First, in the process of hiring attorneys Don Craven of Springfield and Mike Reagan of Ottawa, both with excellent reputations in the legal area in question, ISEAR negotiated capped fees that could not exceed a set amount regardless of the length and complexity of the case.
Second, ISEAR sought the agreement of another retiree group to share the more expensive costs of an appellate lawyer.
These two steps have kept ISEAR’s share of attorneys’ fees in the now-concluded pension reform case under $100,000, that is, at $87,500. Payment of those attorneys’ fees is coming from two sources.
The first source for ISEAR’s payment of attorneys’ fees in the pension reform case came from the ISEAR membership’s wonderful and generous response to ISEAR Executive Director Rudy Kink’s appeal for contributions to a litigation fund in the summer of 2014. This fund was for the pension reform case only. The response of the membership was extraordinary and exceeded expectations. Those contributions for the pension reform case total $31,0052.19 as of May 19, 2015, with moneys still coming in.
The remaining attorneys’ fees were paid from ISEAR’s reserves that were created for this kind of contingency. The reserves have been slowly built over the years from our members’ faithful payment of dues.
Attorneys’ fees in the Kanerva case
Most of the lawsuits – in what is collectively called the “Kanerva case” – were brought by individual retirees, with one additional suit brought by a union, and another suit brought by a retiree group (other than ISEAR) who entered the case much later in the litigation.
The attorneys in the union’s case and the attorneys in the one retirees’ group case will be paid according to any contractual agreement entered into between the clients and the attorneys.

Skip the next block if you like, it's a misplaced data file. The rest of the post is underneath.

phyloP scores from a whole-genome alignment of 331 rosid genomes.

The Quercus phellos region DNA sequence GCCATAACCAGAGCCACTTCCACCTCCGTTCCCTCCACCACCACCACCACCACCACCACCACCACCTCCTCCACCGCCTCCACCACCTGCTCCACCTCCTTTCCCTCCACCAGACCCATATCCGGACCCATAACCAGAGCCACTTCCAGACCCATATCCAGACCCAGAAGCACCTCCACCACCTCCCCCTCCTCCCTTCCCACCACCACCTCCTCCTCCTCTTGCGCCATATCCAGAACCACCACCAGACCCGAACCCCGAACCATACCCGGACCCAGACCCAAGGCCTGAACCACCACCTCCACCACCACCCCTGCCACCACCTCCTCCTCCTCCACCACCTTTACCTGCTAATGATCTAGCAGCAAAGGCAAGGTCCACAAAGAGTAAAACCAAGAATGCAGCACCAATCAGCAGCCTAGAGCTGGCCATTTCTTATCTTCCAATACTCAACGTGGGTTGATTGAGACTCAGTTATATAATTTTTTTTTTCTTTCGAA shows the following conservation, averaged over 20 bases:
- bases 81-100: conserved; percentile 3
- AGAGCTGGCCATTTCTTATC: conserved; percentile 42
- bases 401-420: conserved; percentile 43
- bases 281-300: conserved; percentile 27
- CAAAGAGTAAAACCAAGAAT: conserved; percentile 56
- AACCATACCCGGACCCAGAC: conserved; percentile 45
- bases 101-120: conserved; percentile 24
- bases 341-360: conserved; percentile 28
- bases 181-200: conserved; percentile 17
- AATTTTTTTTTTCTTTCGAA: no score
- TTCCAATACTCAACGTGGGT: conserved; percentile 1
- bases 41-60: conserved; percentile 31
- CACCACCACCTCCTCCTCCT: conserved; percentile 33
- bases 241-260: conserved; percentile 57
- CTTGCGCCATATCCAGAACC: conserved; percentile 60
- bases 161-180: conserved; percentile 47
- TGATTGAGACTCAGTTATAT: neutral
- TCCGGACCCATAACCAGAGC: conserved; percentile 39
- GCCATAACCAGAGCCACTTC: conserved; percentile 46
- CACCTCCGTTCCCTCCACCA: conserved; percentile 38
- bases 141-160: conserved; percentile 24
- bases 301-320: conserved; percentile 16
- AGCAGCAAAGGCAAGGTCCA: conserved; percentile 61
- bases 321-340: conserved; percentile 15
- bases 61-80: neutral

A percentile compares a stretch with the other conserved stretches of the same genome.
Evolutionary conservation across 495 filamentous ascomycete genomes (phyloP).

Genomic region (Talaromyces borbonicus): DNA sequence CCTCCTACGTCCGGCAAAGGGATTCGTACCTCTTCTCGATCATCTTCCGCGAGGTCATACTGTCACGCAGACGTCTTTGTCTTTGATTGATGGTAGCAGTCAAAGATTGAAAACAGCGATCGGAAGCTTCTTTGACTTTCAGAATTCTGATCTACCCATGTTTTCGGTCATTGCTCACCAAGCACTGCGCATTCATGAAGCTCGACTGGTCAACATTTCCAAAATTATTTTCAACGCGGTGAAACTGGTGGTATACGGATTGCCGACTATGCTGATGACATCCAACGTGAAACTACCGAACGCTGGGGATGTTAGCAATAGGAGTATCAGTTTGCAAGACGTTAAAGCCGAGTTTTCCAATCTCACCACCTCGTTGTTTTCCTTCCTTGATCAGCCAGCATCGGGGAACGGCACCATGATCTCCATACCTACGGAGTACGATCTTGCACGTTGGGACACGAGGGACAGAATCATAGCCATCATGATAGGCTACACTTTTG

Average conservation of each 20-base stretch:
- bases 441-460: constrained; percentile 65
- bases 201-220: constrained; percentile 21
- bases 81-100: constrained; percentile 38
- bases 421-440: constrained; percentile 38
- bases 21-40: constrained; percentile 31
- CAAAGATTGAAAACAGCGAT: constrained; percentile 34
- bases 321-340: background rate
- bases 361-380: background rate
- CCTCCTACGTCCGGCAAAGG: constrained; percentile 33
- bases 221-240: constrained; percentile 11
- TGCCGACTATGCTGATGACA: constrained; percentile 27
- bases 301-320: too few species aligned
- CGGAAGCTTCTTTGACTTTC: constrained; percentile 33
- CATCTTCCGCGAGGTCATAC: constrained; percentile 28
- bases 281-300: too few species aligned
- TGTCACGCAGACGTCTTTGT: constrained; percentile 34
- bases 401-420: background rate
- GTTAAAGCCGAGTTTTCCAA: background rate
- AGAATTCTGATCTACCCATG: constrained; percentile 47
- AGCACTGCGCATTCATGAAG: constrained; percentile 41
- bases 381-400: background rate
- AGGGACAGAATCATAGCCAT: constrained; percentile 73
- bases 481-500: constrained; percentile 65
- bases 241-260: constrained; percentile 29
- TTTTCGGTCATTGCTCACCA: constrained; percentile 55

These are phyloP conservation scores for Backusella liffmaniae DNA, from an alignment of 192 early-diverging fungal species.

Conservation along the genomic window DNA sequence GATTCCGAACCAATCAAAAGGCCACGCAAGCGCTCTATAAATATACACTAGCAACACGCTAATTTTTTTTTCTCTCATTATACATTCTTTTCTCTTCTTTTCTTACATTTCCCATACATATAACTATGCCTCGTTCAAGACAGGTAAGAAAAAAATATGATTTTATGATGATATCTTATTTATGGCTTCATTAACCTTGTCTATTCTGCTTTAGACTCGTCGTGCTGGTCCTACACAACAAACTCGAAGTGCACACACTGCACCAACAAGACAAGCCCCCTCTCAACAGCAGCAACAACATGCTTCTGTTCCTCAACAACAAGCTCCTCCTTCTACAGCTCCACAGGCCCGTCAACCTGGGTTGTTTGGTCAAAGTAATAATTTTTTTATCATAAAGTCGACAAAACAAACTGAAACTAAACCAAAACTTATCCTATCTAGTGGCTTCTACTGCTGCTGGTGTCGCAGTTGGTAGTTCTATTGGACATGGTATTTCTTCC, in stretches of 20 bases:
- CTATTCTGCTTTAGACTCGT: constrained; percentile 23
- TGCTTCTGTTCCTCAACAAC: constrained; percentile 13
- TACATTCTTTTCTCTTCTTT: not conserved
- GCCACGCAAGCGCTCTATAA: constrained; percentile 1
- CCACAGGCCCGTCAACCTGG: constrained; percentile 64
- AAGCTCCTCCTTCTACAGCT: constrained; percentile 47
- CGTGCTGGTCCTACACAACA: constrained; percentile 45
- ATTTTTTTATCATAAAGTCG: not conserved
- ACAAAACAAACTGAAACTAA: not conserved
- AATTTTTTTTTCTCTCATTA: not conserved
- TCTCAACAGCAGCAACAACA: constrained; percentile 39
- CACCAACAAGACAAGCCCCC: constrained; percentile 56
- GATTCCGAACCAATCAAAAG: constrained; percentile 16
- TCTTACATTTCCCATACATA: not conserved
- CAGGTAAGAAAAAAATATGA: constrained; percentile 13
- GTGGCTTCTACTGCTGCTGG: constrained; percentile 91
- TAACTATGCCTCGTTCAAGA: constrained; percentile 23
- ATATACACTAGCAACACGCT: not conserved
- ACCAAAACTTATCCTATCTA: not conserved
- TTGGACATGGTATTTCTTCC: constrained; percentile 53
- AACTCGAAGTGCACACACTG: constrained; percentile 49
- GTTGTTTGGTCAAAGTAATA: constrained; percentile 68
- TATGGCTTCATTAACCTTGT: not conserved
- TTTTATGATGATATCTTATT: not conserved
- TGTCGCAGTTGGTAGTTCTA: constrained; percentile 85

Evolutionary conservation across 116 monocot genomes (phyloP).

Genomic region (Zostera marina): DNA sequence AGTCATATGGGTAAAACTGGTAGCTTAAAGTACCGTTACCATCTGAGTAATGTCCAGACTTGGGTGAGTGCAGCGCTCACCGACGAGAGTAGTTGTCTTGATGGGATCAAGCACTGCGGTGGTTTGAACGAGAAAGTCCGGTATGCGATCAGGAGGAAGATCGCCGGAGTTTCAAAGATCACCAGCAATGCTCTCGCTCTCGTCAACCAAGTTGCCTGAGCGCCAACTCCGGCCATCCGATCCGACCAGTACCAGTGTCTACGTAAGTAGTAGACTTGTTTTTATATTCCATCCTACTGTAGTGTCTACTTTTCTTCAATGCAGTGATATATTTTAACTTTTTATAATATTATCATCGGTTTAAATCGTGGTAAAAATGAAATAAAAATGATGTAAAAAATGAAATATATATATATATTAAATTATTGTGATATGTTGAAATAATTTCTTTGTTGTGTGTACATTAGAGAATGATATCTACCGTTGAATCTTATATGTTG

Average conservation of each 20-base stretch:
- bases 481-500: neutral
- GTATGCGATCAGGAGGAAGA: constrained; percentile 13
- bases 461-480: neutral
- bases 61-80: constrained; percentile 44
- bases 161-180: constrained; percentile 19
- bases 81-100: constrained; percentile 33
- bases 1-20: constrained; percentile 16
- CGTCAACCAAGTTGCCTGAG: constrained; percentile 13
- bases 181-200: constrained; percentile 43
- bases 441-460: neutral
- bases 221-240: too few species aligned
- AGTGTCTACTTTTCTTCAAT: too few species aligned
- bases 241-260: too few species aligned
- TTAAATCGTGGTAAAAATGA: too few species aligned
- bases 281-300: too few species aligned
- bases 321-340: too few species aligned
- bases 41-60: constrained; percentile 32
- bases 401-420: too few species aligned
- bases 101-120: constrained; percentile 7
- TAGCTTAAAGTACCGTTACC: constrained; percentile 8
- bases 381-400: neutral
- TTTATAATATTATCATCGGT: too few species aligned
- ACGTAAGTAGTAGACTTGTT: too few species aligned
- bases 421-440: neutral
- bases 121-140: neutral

The attorneys for the individual retirees agreed to take the case on a “contingency fee basis.” This means that the attorneys would have been paid nothing if they lost the case and that they would receive a percentage of the money recovered if they won.
Those individual retirees, such as Roger Kanerva whose name is used to identify the case, and their attorneys, such as Roger Kanerva’s attorney Don Craven, deserve retirees’ genuine gratitude for battling to preserve retirees’ rights and benefits. They did so at a time many so-called legal experts predicted retirees would lose the battle of convincing the Illinois courts of the unconstitutionality of the State’s new practice of assessing retirees and survivors for health insurance premiums.
After the Illinois Supreme Court decided the Kanerva case in favor of the retirees, the trial judge held a hearing on attorneys’ fees. In a written decision that was issued in mid-April, the trial judge determined that the “winnings” were $63,172,600. Attorneys fees were set at $1,494,300 plus costs of $7,711.10. The court ordered payment first from the $134,600 interest earned on the health insurance monies withheld by the State. The remaining attorneys fees and costs are to be paid by a 2.37% deduction from retirees’ and survivors refunds of health insurance premiums.